• By 2030, depression will be the second highest cause of disease burden in middle-income countries and the third highest in low-income countries. [WHO]
  • In the United States, people with severe mental illness die 25 years earlier than the general population on average. [Time] In Denmark, the life expectancy gap has been shown to be as high as 18.7 years with certain disorders. [Psychiatric News] And the differential in life expectancy is believed to be even wider in developing countries.
  • In the last 45 years suicide rates have increased by 60% worldwide. [WHO] More than 90% of people who kill themselves have a diagnosable mental disorder. [NIH]
  • Suicide is among the three leading causes of death among those ages 15-44 years in some countries, and the second leading cause of death in the 10-24 years age group. [WHO]
  • In the UK, 70% of people affected by mental illness experience discrimination, and discrimination is believed to be worse in developing countries. [The Guardian]
  • Mental and psychosocial disabilities are associated with rates of unemployment as high as 90%. [WHO]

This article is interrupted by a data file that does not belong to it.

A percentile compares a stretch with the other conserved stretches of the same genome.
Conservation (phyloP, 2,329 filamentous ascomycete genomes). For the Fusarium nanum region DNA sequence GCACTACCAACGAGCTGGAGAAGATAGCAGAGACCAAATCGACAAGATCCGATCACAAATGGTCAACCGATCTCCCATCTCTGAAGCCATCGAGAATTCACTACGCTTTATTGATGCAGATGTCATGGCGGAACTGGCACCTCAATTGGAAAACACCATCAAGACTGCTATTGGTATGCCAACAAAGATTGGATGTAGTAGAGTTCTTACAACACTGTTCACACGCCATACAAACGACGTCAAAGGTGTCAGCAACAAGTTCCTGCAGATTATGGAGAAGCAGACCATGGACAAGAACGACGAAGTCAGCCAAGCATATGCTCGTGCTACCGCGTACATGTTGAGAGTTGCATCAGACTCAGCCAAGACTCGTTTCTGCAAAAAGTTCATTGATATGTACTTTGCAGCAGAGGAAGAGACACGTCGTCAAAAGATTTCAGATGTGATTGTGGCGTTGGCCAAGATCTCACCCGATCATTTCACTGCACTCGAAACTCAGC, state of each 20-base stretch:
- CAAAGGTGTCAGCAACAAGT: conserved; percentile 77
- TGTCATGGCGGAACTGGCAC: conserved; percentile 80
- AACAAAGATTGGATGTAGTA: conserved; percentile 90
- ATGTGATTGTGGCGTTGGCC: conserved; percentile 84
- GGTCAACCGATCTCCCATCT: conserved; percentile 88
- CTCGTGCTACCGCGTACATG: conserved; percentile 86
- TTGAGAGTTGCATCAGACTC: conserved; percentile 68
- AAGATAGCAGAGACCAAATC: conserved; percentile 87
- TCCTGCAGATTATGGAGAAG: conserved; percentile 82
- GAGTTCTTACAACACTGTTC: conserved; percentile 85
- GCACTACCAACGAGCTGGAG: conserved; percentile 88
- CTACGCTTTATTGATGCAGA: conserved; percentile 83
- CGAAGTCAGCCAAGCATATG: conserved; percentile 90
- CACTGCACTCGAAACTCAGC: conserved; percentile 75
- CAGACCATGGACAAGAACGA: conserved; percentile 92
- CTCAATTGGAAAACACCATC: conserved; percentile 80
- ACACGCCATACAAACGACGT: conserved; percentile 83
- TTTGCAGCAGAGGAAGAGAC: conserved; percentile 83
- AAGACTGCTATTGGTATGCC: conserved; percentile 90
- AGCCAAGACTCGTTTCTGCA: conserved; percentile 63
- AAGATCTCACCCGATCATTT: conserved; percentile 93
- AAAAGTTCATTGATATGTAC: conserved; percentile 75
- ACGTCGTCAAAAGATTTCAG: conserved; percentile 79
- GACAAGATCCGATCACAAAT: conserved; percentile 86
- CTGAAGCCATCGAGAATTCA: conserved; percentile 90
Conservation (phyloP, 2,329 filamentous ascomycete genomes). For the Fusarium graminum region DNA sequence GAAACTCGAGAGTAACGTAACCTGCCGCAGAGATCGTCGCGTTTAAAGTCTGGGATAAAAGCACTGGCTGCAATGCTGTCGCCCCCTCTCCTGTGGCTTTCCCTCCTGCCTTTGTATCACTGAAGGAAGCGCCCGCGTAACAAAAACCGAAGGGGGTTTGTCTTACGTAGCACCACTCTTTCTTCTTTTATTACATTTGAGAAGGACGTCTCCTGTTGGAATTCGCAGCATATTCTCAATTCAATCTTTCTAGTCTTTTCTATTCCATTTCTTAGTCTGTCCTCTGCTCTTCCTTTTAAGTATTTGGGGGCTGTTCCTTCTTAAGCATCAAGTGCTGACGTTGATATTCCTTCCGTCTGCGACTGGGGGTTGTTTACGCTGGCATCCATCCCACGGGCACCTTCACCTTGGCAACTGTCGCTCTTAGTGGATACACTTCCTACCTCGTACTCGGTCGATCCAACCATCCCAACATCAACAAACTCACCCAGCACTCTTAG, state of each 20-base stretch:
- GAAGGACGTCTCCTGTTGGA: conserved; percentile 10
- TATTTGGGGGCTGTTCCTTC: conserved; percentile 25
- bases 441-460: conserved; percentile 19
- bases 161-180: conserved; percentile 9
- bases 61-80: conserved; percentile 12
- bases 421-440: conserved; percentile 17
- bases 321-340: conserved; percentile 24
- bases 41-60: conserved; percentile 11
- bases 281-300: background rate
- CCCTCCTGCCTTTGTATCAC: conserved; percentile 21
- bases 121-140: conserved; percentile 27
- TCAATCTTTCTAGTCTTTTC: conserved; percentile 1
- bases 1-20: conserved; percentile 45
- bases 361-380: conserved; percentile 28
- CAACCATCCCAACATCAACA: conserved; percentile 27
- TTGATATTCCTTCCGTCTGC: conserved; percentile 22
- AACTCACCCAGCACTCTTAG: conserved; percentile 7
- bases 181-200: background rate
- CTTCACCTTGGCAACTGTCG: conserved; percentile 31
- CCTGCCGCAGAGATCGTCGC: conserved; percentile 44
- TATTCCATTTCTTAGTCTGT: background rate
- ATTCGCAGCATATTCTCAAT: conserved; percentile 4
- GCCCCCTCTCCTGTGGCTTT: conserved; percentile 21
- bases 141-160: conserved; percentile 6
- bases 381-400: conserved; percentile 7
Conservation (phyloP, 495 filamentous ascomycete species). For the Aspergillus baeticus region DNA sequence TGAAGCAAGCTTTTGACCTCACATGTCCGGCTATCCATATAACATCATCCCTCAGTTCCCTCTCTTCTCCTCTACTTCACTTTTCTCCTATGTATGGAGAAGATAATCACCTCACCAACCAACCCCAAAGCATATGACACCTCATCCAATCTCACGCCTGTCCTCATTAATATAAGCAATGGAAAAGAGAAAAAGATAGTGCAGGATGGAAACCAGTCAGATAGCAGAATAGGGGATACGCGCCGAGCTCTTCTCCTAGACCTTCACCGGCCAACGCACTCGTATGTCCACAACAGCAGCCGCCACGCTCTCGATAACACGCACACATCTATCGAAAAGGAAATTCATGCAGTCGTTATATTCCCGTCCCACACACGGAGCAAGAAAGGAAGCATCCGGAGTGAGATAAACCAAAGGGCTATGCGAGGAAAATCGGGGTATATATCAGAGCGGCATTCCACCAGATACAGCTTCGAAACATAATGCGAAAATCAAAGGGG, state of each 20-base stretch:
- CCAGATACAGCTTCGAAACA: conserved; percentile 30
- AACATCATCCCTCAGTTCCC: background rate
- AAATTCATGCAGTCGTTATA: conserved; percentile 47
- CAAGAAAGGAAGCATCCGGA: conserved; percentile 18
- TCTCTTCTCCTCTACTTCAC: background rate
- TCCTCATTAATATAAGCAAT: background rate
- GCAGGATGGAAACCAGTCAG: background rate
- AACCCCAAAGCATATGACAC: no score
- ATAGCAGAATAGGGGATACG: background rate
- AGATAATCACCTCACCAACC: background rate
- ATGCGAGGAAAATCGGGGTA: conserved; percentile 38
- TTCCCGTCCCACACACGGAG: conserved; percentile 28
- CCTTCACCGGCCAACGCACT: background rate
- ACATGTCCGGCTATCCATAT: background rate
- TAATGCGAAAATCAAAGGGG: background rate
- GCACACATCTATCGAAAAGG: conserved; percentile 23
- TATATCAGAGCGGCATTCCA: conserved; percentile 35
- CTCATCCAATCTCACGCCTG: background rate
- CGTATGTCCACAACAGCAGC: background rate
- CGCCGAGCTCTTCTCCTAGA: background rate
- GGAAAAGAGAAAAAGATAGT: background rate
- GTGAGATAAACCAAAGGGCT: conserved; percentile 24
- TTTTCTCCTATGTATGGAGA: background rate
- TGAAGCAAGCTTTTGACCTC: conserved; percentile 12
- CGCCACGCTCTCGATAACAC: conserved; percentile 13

• Meanwhile, those with severe mental illnesses are more likely to have other health risk factors, as well. In the Untied States, while about 22% of the general population smokes, more than 75% of people with severe mental illness are tobacco-dependent. And people with depression or bipolar disorder are about twice as likely to be obese as the general population. [Time]

What infuriates me the most about all of this, is the fact that proponents of the rights and treatment of the mentally ill have been fighting for better care for decades. They have been warning, talking, researching, and speaking about the necessity for better care for the mentally ill. And it takes tragedy after tragedy for people to wake up and realize that something needs to be done, and worse, could have been done BEFORE many of these mass shootings happened. I’m not naive enough to think the NRA or any of their ilk truly care much for those with mental illness. Obviously they are trying to obfuscate the fact that there really no need for a civilian to have a gun that shoots 100 bullets a minute. But if it gets all the other dolts that follow them to cry out for better mental health care, I’ll accept it. You have to choose your battles wisely, and I sincerely doubt that even the deaths of 20 innocent children will change most gun owners’ minds. So, lets start with finding out what’s causing the mental illness, how to ameliorate the problem, and how to give these children—both the mentally ill and the victims—a better life, one that holds less fear than what they have now. One that allows for joy, kindness, love, and perhaps most importantly, peace, rather than terror, sadness, confusion, and the paranoia that leads to tragedy. It is not a matter of budget problems any longer. It’s a matter of decency and most importantly, the love of and for our children.